wbswetnam

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#10
A great handheld for military air is the Uniden BC125AT. It is a non-digital, non-trunking scanner so it may be of limited use for monitoring public service (police/fire/EMS) but for civilian and military aircraft, it works great, highly sensitive. Also, it has a large alphanumeric display, just like the BCT15X. For a sub $100 scanner for civil and military aircraft monitoring, it's da bomb!
 
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#11
I was disappointed to find out that the BC125AT does not cover 380-400MHz. I was very interested in one when they came out. 380-400MHz is not entirely dedicated to LMR much like 138-144 and 148-150.8 are not all LMR. There is still some aviation frequencies used in 380-400. It kept me from buying what seems to be an otherwise great performing scanner by all accounts.

Some Command Posts are still assigned to 381.3, 383.0 and a few others. Nellis AFB still has frequency assignments for ATC in that range. AirNav: KLSV - Nellis Air Force Base

Besides the BCT15X, I have two RS Pro-164s (same as GRE PSR-300) which are great performers on all Air bands and covers all of 225-400MHz. The Signal Stalker mode works great for capturing activity at Air Shows for unknown frequencies. It is discontinued, but still available sometimes on eBay for around $100.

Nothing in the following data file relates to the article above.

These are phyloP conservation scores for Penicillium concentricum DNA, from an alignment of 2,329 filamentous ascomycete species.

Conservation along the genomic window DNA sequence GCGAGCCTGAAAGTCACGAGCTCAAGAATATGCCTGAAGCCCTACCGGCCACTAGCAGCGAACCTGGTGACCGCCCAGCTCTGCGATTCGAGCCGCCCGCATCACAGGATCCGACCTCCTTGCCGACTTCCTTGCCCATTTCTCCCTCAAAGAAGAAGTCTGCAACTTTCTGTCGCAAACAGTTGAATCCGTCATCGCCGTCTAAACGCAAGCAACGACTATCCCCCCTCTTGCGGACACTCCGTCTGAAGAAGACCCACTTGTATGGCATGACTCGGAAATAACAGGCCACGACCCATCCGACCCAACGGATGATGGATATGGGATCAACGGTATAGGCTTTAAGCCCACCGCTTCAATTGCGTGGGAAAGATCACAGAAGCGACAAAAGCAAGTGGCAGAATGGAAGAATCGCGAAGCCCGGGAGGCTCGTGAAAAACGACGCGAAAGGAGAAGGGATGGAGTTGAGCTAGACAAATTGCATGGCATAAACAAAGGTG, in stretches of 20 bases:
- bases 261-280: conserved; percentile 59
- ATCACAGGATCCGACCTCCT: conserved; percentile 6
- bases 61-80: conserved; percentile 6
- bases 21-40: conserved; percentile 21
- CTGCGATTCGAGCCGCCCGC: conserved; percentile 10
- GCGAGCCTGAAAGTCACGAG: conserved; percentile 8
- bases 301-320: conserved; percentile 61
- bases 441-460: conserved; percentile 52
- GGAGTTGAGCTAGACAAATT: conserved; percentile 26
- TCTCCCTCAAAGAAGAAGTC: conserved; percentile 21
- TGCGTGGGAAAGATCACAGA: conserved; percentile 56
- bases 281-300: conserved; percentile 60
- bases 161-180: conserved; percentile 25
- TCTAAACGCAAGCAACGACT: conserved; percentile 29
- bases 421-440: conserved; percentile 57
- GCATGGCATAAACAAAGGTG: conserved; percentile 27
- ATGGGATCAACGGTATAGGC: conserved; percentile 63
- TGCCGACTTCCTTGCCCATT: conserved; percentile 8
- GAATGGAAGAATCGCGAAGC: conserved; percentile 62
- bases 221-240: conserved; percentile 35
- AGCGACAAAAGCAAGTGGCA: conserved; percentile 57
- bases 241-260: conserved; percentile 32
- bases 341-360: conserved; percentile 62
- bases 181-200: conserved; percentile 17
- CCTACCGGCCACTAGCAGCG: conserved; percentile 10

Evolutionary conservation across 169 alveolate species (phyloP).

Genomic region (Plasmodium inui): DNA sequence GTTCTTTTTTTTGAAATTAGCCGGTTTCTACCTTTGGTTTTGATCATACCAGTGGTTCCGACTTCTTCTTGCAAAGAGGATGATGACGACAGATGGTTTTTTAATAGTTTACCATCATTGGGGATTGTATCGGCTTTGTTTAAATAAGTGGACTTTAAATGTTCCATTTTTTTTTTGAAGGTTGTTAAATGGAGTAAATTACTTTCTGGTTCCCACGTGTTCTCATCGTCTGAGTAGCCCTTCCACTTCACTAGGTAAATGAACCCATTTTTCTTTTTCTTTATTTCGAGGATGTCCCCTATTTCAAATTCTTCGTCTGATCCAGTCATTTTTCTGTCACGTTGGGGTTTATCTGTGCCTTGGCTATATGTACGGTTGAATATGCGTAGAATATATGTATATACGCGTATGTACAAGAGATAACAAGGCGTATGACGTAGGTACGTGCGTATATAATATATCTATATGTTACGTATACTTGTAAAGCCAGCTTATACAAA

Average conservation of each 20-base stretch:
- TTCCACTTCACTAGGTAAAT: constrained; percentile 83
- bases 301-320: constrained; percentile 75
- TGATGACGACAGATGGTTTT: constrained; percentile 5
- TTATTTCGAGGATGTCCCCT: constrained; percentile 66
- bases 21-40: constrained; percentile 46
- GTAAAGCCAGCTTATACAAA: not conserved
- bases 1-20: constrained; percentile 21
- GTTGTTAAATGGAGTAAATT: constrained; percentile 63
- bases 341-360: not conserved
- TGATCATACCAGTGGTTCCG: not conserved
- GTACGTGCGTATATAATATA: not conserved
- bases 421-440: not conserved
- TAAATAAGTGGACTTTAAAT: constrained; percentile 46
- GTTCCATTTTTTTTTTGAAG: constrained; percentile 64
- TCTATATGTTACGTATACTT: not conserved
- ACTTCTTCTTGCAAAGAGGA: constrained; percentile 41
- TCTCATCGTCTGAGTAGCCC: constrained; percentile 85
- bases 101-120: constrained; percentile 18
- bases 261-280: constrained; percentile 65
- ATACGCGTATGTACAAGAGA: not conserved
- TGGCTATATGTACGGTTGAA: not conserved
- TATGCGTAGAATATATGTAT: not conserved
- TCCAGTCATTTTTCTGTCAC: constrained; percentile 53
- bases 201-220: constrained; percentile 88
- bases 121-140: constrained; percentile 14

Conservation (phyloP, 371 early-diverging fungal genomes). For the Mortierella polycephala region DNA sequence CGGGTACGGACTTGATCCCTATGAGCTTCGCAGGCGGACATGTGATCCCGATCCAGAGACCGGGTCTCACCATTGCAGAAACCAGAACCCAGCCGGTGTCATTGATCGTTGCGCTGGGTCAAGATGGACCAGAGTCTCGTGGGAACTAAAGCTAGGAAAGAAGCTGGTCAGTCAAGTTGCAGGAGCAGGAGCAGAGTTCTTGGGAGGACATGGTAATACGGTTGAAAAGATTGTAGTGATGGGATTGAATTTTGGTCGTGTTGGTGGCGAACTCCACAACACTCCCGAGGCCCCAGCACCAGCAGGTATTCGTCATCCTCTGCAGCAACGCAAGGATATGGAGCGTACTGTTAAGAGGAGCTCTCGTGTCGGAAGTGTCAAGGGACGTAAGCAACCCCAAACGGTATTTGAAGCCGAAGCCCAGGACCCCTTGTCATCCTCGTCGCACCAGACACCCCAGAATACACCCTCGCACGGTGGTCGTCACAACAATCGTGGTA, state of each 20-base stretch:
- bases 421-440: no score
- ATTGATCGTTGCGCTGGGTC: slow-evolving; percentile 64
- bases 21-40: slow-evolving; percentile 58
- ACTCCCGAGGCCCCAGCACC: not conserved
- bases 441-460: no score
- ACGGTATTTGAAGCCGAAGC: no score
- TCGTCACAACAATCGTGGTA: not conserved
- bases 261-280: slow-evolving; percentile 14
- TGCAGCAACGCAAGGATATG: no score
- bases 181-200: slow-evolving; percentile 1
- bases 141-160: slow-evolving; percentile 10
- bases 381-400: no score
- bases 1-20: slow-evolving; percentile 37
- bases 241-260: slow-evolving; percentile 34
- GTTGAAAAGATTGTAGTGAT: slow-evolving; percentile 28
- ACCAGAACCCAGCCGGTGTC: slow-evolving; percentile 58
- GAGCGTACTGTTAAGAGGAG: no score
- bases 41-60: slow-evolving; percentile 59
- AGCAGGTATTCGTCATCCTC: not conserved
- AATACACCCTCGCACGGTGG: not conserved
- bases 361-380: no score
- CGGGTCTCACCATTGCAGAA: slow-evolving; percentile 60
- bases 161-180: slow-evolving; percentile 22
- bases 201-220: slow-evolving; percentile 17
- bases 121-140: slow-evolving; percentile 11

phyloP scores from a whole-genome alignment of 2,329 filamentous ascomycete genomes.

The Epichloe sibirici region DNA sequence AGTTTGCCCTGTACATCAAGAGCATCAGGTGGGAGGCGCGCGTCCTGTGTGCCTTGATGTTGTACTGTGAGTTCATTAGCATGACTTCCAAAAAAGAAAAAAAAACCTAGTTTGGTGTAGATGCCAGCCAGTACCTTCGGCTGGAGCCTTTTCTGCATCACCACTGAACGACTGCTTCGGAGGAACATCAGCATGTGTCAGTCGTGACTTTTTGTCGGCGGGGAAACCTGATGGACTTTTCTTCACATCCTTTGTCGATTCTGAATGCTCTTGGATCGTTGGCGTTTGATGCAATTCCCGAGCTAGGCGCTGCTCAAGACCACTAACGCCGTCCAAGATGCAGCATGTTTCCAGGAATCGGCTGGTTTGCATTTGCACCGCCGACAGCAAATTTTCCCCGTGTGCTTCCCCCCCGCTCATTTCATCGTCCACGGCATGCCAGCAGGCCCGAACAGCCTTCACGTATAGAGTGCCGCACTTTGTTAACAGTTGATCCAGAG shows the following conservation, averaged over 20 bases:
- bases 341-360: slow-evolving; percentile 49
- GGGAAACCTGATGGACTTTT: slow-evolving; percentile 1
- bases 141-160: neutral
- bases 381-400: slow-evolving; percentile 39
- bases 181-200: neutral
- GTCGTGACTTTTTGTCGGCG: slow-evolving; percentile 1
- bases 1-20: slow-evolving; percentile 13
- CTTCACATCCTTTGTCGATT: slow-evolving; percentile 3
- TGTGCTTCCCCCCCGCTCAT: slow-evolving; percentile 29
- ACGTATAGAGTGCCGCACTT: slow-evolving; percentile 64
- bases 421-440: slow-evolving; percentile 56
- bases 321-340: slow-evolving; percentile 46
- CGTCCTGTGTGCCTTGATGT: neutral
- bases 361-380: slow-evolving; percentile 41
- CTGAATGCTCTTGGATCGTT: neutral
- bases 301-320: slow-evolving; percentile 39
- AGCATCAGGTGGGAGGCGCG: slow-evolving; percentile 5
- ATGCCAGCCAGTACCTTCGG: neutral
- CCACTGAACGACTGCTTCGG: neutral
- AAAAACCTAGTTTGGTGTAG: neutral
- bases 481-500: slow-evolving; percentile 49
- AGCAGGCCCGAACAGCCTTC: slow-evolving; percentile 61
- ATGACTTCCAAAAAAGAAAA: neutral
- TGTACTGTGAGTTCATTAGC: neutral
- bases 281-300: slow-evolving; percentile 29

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#12
I think you're going to find a lot of the 380 mil-air freqs will eventually shift lower to under 380 because more military trunking systems are coming online. So give it a little time. I am VERY happy with the performance of the 125AT in the military bands. Cape May is still on VHF so I keep the 125 on my scooter when I drive around tow. It picks u[p a lot of the military frequencies just fine

I was disappointed to find out that the BC125AT does not cover 380-400MHz. I was very interested in one when they came out. 380-400MHz is not entirely dedicated to LMR much like 138-144 and 148-150.8 are not all LMR. There is still some aviation frequencies used in 380-400. It kept me from buying what seems to be an otherwise great performing scanner by all accounts.

Some Command Posts are still assigned to 381.3, 383.0 and a few others. Nellis AFB still has frequency assignments for ATC in that range. AirNav: KLSV - Nellis Air Force Base

Besides the BCT15X, I have two RS Pro-164s (same as GRE PSR-300) which are great performers on all Air bands and covers all of 225-400MHz. The Signal Stalker mode works great for capturing activity at Air Shows for unknown frequencies. It is discontinued, but still available sometimes on eBay for around $100.
 

questnz

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#13
Uniden marketing people are strange bunch, US version BC125 don't scan full Mil Air to 400MHz
but UK/AUS/NZ version of same scanner but marked UBC125 or UBC126AT scan Receives 25~88, 108~174, 225~520 and 806~960MHz so is Uniden branded Albrecht AE125H Frequency ranges: 25 - 88 MHz, aircraft radio 108 - 137, 137 - 174 MHz, 225 - 400 MHz, 400 - 512 MHz, 806 - 960 MHz

Why ? Figure that one, why not uniform for the whole range.